Turbulent Flow Physics and Control: The Role of Big Data Analyses Tools

  • Andrew S. Magstadt
  • Pinqing Kan
  • Zachary P. Berger
  • Christopher J. Ruscher
  • Matthew G. Berry
  • Melissa A. Green
  • Jacques Lewalle
  • Mark N. Glauser


We are studying several problems involving turbulence and big data that range from more efficient and lower noise in next generation jet propulsion systems to bio-inspired concepts for energy production. Specific examples include flows over airfoils (flapping and stationary) and other complex bodies such as turrets and high-speed jet flows. These research activities involve the collection of massive amounts of data from multi-scale computer simulations and/or large-scale experiments. Such experiments/simulations routinely produce terabytes of multi-modal data (velocity, pressure, acoustics, etc.) in fractions of a second. Time-resolved particle image velocimetry data, for example, has requirements of 10 kHz or higher sampling rates in time along with spatial resolution requirements over a broad range of spatial scales observed in high Reynolds and Mach number turbulent flows. Common questions that arise include: How do we compare and contrast data that have different levels of granularity, density (or sparseness), and distribution (e.g. uniform, checkered, lattice, random, etc.)? Can we combine such fields that span in space and time to develop a holistic systems-level understanding? This is important in linking numerical simulations that apply lenses with varying magnifications to the same system, as well as integrating qualitative and quantitative experimental observations with computer simulations. We will discuss our general efforts to apply big data analyses/modeling tools (the “right filters”) to identify patterns and predictive models rather than just a posteriori trends, statistics, and distributions. Our advanced tools include proper orthogonal decomposition, stochastic estimation, optimal inferred decomposition, wavelet analysis, and Lagrangian coherent structure methods which we are using for understanding, modeling, and controlling such flows. In this paper we focus on high Reynolds and Mach number jets, both axisymmetric and more complex. We have also utilized compressive sensing to examine high-dimensional airfoil data but will not discuss those results here and instead refer the reader to other papers in this volume which focus on this approach in some detail.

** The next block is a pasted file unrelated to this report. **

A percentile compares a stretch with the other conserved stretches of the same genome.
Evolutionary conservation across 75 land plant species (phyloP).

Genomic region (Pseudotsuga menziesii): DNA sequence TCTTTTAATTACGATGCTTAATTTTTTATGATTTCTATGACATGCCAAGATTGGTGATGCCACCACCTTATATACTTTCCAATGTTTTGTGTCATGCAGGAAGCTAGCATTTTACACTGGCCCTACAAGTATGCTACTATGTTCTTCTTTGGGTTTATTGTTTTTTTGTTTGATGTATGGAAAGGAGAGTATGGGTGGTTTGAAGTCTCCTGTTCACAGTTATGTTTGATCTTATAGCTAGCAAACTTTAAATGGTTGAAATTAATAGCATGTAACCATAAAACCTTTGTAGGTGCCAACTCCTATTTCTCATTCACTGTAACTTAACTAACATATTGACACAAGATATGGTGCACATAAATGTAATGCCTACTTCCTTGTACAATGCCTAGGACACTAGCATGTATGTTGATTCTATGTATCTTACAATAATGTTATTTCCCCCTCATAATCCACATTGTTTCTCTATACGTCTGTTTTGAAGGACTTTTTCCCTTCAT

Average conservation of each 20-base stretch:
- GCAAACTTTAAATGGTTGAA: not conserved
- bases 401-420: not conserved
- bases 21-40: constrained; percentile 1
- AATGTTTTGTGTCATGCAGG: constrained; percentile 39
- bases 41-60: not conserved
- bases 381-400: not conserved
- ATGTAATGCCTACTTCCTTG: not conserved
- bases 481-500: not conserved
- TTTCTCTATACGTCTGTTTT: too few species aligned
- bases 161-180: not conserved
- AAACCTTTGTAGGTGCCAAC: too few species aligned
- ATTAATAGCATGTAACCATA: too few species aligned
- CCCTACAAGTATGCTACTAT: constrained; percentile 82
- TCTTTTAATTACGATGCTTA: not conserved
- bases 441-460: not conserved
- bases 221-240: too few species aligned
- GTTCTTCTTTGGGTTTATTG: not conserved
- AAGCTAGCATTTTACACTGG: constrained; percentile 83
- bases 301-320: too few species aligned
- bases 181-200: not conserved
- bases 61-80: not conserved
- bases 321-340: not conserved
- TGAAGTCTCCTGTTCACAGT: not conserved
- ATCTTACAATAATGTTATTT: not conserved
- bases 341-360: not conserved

Particle Imagine Velocimetry Shear Layer Proper Orthogonal Decomposition Oblique Shock Lagrangian Coherent Structure 
These keywords were added by machine and not by the authors. This process is experimental and the keywords may be updated as the learning algorithm improves.



The authors would like to acknowledge two funding sources that made this work possible: (1) an SBIR Phase I and II project with Spectral Energies, LLC, and the AFRL turbine engine division under the direction of program manager Dr. Barry V. Kiel, and (2) an AFOSR grant, number FA9550-15-1-0435, under the guidance of program manager Dr. R. Ponnappan.


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Copyright information

© Springer International Publishing Switzerland 2017

Authors and Affiliations

  • Andrew S. Magstadt
    • 1
  • Pinqing Kan
    • 1
  • Zachary P. Berger
    • 1
    • 2
  • Christopher J. Ruscher
    • 3
  • Matthew G. Berry
    • 1
  • Melissa A. Green
    • 1
  • Jacques Lewalle
    • 1
  • Mark N. Glauser
    • 1
  1. 1.Department of Mechanical and Aerospace EngineeringSyracuse UniversitySyracuseUSA
  2. 2.Penn State UniversityState CollegeUSA
  3. 3.Computational DivisionSpectral EnergiesDaytonUSA

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